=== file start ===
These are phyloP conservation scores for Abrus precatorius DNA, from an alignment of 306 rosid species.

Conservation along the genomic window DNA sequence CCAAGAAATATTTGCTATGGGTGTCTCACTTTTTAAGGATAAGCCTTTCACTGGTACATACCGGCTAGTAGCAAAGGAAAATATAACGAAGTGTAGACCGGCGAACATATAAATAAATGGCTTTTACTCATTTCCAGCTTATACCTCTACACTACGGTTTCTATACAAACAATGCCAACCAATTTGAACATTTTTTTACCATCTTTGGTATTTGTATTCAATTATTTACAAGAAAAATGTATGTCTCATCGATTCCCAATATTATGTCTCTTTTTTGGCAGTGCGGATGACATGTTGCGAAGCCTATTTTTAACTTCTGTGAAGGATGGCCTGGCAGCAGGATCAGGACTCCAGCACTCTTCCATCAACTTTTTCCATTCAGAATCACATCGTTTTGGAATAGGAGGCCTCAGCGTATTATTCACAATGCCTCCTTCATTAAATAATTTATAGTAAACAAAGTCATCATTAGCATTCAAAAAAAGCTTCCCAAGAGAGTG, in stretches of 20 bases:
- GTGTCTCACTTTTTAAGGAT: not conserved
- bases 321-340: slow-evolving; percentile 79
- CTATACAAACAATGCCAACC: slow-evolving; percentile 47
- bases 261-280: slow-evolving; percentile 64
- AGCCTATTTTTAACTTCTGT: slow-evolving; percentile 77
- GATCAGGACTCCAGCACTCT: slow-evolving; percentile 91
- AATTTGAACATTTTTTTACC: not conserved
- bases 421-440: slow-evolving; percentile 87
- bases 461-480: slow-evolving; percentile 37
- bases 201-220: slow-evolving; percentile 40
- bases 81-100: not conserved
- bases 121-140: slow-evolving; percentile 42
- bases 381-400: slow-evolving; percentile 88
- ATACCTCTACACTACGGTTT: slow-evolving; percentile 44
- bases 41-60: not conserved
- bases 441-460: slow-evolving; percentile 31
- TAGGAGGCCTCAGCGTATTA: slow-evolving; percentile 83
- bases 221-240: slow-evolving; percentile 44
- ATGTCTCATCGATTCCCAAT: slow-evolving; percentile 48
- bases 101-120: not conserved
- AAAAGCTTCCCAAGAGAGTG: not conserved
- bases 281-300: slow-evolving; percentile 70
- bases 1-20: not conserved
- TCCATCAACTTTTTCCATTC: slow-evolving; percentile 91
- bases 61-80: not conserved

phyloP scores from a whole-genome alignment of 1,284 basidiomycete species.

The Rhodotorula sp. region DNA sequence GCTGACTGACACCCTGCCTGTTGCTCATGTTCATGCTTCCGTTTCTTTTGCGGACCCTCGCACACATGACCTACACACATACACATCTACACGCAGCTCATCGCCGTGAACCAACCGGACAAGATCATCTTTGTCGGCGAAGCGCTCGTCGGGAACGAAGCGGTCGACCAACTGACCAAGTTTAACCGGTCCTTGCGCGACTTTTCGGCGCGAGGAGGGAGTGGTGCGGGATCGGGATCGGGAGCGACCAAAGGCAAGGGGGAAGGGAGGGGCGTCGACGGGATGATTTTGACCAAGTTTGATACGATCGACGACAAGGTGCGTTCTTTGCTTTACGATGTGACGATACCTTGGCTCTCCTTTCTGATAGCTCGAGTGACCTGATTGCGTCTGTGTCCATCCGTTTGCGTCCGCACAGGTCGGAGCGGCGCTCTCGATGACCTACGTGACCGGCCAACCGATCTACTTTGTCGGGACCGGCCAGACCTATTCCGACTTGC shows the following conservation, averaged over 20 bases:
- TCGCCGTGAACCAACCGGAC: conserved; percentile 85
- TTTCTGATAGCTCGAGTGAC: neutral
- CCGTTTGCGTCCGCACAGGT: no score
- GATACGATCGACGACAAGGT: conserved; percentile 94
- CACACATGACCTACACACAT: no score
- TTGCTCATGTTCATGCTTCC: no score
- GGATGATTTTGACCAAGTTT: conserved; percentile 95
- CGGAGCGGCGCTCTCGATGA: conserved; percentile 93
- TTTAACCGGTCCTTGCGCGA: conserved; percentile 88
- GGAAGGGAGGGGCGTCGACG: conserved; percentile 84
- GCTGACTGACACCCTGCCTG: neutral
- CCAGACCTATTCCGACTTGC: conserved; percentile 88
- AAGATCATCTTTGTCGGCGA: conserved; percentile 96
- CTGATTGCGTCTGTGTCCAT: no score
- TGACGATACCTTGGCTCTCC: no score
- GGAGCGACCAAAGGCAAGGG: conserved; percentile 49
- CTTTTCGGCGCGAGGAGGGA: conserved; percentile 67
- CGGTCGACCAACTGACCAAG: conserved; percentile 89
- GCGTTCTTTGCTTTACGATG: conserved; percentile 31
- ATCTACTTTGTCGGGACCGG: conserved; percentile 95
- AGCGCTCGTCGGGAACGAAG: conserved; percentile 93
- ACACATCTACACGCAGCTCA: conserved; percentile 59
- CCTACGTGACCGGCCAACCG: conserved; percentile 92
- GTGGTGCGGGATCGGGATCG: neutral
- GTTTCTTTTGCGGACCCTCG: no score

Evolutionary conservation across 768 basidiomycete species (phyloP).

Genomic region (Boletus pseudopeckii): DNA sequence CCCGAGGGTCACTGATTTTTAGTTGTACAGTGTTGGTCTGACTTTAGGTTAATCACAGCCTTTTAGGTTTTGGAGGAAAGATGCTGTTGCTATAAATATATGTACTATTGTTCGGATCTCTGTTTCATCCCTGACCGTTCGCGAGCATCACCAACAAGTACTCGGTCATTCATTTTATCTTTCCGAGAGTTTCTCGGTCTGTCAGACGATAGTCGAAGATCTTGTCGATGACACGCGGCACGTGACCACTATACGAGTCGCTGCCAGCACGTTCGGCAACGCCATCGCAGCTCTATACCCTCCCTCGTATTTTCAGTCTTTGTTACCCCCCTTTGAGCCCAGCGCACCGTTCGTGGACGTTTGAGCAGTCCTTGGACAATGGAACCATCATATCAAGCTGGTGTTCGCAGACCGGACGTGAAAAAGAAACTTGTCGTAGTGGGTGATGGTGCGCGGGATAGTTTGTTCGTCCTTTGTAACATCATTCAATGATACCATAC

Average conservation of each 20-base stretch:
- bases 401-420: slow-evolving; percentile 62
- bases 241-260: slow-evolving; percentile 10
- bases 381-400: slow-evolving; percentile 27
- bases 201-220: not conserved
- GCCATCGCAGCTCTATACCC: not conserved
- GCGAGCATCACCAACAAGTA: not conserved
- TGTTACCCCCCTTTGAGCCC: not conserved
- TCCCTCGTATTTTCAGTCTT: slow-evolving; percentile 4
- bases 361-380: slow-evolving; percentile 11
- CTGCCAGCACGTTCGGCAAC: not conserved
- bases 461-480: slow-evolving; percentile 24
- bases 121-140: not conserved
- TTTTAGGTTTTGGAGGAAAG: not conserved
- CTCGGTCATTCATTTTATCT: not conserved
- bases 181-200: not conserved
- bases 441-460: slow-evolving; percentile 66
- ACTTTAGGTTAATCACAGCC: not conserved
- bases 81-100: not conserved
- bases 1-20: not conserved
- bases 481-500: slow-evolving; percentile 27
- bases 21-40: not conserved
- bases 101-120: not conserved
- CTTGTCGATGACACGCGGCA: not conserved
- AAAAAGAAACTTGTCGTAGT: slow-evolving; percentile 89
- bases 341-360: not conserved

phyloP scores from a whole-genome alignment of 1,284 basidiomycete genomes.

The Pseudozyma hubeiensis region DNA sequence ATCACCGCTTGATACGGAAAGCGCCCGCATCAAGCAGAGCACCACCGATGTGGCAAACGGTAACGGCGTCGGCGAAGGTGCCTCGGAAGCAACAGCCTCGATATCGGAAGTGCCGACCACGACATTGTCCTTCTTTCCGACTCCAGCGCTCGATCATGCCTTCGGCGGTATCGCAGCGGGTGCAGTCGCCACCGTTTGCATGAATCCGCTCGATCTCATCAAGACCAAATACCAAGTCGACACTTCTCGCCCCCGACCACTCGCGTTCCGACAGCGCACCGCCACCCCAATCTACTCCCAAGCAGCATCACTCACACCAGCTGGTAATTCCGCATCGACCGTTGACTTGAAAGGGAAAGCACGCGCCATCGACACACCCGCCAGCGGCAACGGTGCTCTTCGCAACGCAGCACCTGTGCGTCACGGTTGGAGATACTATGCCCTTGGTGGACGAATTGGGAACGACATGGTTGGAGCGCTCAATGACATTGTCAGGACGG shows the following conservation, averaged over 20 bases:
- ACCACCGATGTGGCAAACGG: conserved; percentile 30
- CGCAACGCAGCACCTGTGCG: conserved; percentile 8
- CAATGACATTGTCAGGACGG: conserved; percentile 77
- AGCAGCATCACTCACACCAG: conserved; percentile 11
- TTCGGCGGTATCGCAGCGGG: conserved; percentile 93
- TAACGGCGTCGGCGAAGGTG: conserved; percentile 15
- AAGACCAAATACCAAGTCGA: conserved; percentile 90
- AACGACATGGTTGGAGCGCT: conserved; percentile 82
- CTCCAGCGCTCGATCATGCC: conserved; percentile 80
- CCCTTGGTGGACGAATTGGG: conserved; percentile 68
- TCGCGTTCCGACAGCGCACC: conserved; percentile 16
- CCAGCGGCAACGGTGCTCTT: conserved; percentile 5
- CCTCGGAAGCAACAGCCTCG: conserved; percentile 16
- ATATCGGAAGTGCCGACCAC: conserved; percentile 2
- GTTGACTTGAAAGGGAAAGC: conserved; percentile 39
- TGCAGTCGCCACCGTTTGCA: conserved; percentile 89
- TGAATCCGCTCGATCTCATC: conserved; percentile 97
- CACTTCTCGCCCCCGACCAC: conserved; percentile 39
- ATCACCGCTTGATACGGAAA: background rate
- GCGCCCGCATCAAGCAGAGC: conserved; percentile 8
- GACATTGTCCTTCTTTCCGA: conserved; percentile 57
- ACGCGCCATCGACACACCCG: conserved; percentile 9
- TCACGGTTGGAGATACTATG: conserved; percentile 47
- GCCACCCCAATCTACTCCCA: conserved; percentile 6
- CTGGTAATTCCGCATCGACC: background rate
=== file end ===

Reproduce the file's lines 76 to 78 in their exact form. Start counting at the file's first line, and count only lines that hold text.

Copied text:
- bases 1-20: not conserved
- bases 481-500: slow-evolving; percentile 27
- bases 21-40: not conserved